God’s grace goes before us and helps us. Let us lean on that help as we worship the glorious God who is Father and Son and Holy Spirit.

The Man came to life again

October 7, 2007

We have gathered here on the morning of this first day of the week because this is the day Christ Jesus rose from the dead. In a very real sense Christ rises from the dead again and again every time His body, the church, rises to worship Him on resurrection morning. So I exhort you, as you worship today, to remember the resurrection of our Lord and your new life in Him.

You know how I love to quote C.S. Lewis. He wrote in Mere Christianity:

Again and again it has been thought Christianity was dying, dying by persecutions from without or corruptions from within, by the rise of Mohammedanism, the rise of the physical sciences, by the rise of great anti-Christian revolutionary movements. But every time the world has been disappointed. Its first disappointment was over the crucifixion. The Man came to life again. In a sense – and I quite realize how frightfully unfair it must seem to them – that has been happening ever since. They keep on killing the thing that He started: and each time, just as they are patting down the earth on its grave, they suddenly hear that it is still alive and has even broken out in some new place. No wonder they hate us.

Did you hear that? The Man came to life again. Just as it was impossible for the bonds of death to keep their hold on Jesus, so it is impossible for the church to die. And so every time you gather to thunder out your confession and raise the roof with your zealous praise and sit at the feet of Jesus to receive His Word and to eat at His covenant table in peace, you are the body of Christ rising to rule just as Christ Jesus did. The worship of the church is the edge of the axe that is hacking through the deadness of the world to bring the aroma of new life in Christ Jesus. One day the knowledge of the Lord will cover the earth like the waters cover the sea. And until that day the church will not fail. The church will not stay in the grave. The church will prevail.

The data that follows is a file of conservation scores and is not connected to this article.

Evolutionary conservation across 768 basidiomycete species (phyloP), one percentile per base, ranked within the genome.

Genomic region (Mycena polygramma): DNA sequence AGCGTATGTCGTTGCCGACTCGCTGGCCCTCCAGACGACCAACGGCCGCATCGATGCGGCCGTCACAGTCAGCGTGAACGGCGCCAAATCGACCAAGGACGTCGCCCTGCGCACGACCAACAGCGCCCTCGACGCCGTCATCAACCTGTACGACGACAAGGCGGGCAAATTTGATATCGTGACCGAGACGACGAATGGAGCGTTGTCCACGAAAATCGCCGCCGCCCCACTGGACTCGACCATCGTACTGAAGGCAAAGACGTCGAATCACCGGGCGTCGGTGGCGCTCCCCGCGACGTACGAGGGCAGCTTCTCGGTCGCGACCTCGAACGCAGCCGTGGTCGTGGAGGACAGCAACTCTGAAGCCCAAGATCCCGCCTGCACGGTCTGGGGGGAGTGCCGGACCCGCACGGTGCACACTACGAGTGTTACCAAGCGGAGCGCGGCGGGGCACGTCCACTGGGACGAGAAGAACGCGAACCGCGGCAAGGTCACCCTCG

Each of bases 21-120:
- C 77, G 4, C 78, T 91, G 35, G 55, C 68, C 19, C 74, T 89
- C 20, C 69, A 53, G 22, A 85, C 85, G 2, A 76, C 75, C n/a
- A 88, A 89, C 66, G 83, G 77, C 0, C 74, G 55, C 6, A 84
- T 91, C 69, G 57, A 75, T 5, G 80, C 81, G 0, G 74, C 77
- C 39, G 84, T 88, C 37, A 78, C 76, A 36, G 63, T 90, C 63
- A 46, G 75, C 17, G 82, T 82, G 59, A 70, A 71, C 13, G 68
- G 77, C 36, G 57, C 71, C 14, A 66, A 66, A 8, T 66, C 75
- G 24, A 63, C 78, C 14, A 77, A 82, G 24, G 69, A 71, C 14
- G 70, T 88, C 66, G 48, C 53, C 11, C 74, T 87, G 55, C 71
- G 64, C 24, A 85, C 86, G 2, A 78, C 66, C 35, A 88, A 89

So I urge you to worship your Triune God – the Father and the Son and Holy Spirit. I urge you to remember as you do so that you are the body of Christ that will not and cannot die. You have been raised to reign. So let us worship our risen Lord.

Vocal Cords from the Soul

September 25, 2007

People gather together and assemble in groups for all kinds of reasons. Parties and concerts, performances and sporting events, lectures and auctions, dinners and spectacles of all sorts. Group gatherings are a regular part of our lives, and they all have their own rules that you learn to follow as you attend them. Yet there is one corporate event that is the most important gathering of your life.

You are the new humanity in Christ Jesus. It is as that new humanity that you gather here each Lord’s Day for the most important gathering of your days. Each week we gather as God’s covenant people, specifically assembling as this new humanity that Jesus is recreating out of the broken mass of the old humanity. And God renews His covenant with us as we assemble before him to hear and pray and eat and drink.

This means that we should never miss the covenant renewal unless we absolutely have to.

This means that we should gear our lives toward being ready for this meeting. We should prepare our hearts by reading the Word and praying. We should settle all accounts with those whom we have offended.